I think John Lackey went a long way toward winning Cubs fans over on Monday night.
By shutting out his former team in his first game back in front of the Best Fans in Baseball, the grizzled veteran turned Busch Stadium into a grizzly scene. He absolutely eviscerated the Cardinals’ lineup over the course of seven innings, allowing only four hits and walking one while striking out 11. How was he able to find so much success in his return to St. Louis? Simple: confidence and deception.
You’ve got to change things up because they know me very well, and I know them very well,” the burly right-hander confessed. “It’s by far the best place to pitch in this division, as far as size and not giving up home runs.”
While Lackey was on point with all five of his various offerings, the changeup and slider/cutter were particularly lethal. Rather than creating some sort of esoteric representation of its practitioner, I’m slashing that particular offering because different pitch tracking services categorize it as either one or the other. MLB’s At-Bat app calls the pitch a cutter, PITCHf/x calls it a slider. Whatever you choose to call the pitch, it was his bread and slutter all night long.
Only about a 7 K/9 guy over 14 MLB seasons, Lackey approached his career high of 12 strikeouts by using his fastball to set up the offspeed stuff. Dialing the heater up to 94 and 95 mph regularly in the early innings made the changeup and the pitch of ill repute look as though they were creeping up there when he threw them in the mid-80’s. He was locating well too, using the slider — we’ll stick primarily with that designation — in particular as an out pitch.
Lackey got called third strikes once each on the two- and four-seam fastball, but he picked up three whiffs on the change and six more on the whatever-you-call-it pitch. You’ll often see strikeout pitchers rack up big pitch counts, but Lackey was relatively efficient Monday night. He threw 91 pitches in his seven innings of work, keeping the ball around the corners and generally staying away from the Cardinal hitters.
The only spot of trouble came in the 5th, when Lackey gave up back-to-back hits to put men on 2nd and 3rd with one out. Ah, but he needed only to return to the pair of pitches that had served him so well to strike out the next two batters. Mike Leake swung and missed three times on sliders and Matt Carpenter whiffed on a couple of changeups.
That was the story of Lackey’s night, getting swings and misses. Some of his pitches probably could have been accused of various lewd and lascivious crimes, but it was the Cardinals bats that were suspect. Of the 29 changes and sliders the Cubs starter threw, 17 resulted in swinging strikes (6/11 mix of the former and latter). That’s good for an 18.7 percent swinging-strike rate, just a little more than double his career average of 8.9 percent. And that’s not even counting any of the whiffs he got on his other 62 pitches.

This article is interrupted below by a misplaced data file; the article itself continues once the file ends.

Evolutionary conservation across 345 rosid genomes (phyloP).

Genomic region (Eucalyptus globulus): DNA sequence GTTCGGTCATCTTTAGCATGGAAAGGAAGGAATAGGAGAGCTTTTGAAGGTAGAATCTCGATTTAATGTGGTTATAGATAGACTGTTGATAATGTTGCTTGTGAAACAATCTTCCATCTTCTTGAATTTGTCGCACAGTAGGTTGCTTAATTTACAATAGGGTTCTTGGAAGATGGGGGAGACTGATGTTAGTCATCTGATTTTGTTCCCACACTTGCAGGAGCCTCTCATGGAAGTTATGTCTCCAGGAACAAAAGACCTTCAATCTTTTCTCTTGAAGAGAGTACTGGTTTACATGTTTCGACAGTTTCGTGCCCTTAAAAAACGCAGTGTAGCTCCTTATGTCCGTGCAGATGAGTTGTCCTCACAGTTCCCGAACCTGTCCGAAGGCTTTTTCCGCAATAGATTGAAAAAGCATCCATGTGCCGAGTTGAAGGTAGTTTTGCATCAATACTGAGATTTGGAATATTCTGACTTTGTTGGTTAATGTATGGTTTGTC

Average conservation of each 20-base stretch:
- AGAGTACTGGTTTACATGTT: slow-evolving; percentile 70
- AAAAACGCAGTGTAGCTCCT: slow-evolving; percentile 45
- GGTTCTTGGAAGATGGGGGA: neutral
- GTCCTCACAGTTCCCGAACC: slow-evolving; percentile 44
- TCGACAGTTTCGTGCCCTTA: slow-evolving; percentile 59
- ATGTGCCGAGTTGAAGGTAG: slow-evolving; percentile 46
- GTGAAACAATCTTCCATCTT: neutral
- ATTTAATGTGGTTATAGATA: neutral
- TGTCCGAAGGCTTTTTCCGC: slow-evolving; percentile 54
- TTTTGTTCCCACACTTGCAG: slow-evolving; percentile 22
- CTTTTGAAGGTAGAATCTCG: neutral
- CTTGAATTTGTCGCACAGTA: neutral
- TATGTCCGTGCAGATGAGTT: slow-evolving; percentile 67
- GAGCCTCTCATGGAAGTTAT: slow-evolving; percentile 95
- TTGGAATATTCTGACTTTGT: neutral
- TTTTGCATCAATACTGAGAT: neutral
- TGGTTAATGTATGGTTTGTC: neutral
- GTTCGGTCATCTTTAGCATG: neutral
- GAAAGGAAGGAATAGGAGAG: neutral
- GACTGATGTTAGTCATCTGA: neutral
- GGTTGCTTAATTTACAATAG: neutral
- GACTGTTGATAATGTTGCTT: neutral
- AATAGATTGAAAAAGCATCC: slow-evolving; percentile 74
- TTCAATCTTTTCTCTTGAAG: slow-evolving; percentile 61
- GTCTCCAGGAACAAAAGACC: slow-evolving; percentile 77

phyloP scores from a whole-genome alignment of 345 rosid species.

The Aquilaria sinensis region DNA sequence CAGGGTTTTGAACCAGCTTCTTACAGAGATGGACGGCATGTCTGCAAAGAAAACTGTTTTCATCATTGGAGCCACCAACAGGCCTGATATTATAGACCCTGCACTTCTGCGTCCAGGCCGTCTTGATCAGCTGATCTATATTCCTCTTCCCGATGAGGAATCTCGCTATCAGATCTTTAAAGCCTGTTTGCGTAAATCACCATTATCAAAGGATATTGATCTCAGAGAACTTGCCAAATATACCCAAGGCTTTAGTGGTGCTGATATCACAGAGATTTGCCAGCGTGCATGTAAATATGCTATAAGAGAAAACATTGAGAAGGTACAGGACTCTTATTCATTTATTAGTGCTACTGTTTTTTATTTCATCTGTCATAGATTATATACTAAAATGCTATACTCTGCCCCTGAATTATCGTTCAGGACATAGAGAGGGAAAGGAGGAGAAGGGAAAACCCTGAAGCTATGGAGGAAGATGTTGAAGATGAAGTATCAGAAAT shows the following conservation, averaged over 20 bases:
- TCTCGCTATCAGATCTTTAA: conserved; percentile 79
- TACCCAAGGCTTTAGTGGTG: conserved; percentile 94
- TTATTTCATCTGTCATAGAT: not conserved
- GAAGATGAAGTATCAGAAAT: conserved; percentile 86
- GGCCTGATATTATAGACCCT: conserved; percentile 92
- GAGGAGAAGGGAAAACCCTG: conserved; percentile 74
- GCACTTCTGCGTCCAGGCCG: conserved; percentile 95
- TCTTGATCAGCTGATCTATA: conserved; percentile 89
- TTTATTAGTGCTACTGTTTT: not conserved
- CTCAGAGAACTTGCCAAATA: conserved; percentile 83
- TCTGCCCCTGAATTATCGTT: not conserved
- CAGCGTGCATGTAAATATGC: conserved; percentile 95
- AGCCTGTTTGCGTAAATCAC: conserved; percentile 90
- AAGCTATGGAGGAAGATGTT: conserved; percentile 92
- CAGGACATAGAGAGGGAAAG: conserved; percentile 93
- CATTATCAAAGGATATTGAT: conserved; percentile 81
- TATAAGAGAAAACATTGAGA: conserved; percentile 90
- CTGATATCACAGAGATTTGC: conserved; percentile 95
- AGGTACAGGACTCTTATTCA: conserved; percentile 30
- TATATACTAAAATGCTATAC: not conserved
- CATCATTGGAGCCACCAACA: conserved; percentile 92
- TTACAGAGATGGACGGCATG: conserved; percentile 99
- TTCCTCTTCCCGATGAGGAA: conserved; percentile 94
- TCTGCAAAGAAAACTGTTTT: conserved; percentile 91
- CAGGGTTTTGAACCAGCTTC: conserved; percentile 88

The Cards only made contact of any kind seven times on the deadly combo of pitches and only one of those instances resulted in a ball that landed in fair territory (. Even better, only three of those pitches (all sliders) were called balls, despite the fact that a good deal of them — like the featured image, for instance, in which Yadi Molina flailed helplessly at a pitch that might have hit a left-handed batter — were nowhere near the zone. To wit, Lackey earned only one called strike out of the bunch.
Following an outing from Jon Lester in which the Cubs’ bats were silent in support of a fantastic performance, there was a lingering fear that Lackey might be getting more of the same. But a Dexter Fowler solo shot opened the scoring in the 6th, then a three-spot in the 7th, with the pitcher helping his cause by tacking on an RBI single to cap the inning, padded the score. Kris Bryant knocked home another in the 8th after Lackey had exited, and the pen made the score hold up.
Lackey spoke of being confident and comfortable in the familiar confines of Busch Stadium, but it’s also got to feel good to pitch in front of a lineup that can and should put up a significant number of runs. The four runs the Cubs gave him on Monday were more than enough, but paltry compared to nine runs in each of Lackey’s two previous starts. It doesn’t get any better for a pitcher than to know that he’s got command and feel for his stuff and that his hitters will support him on the other side.
It’d be nice to say that this was the kind of outing the Cubs were expecting from Lackey when they signed him this offseason, but it’s not true. No, this was better than what anyone could have hoped for. We’re not going to see this version of Lackey every time out, but his performance laid out more than enough evidence to prove beyond a reasonable doubt that he’s still a very dangerous man.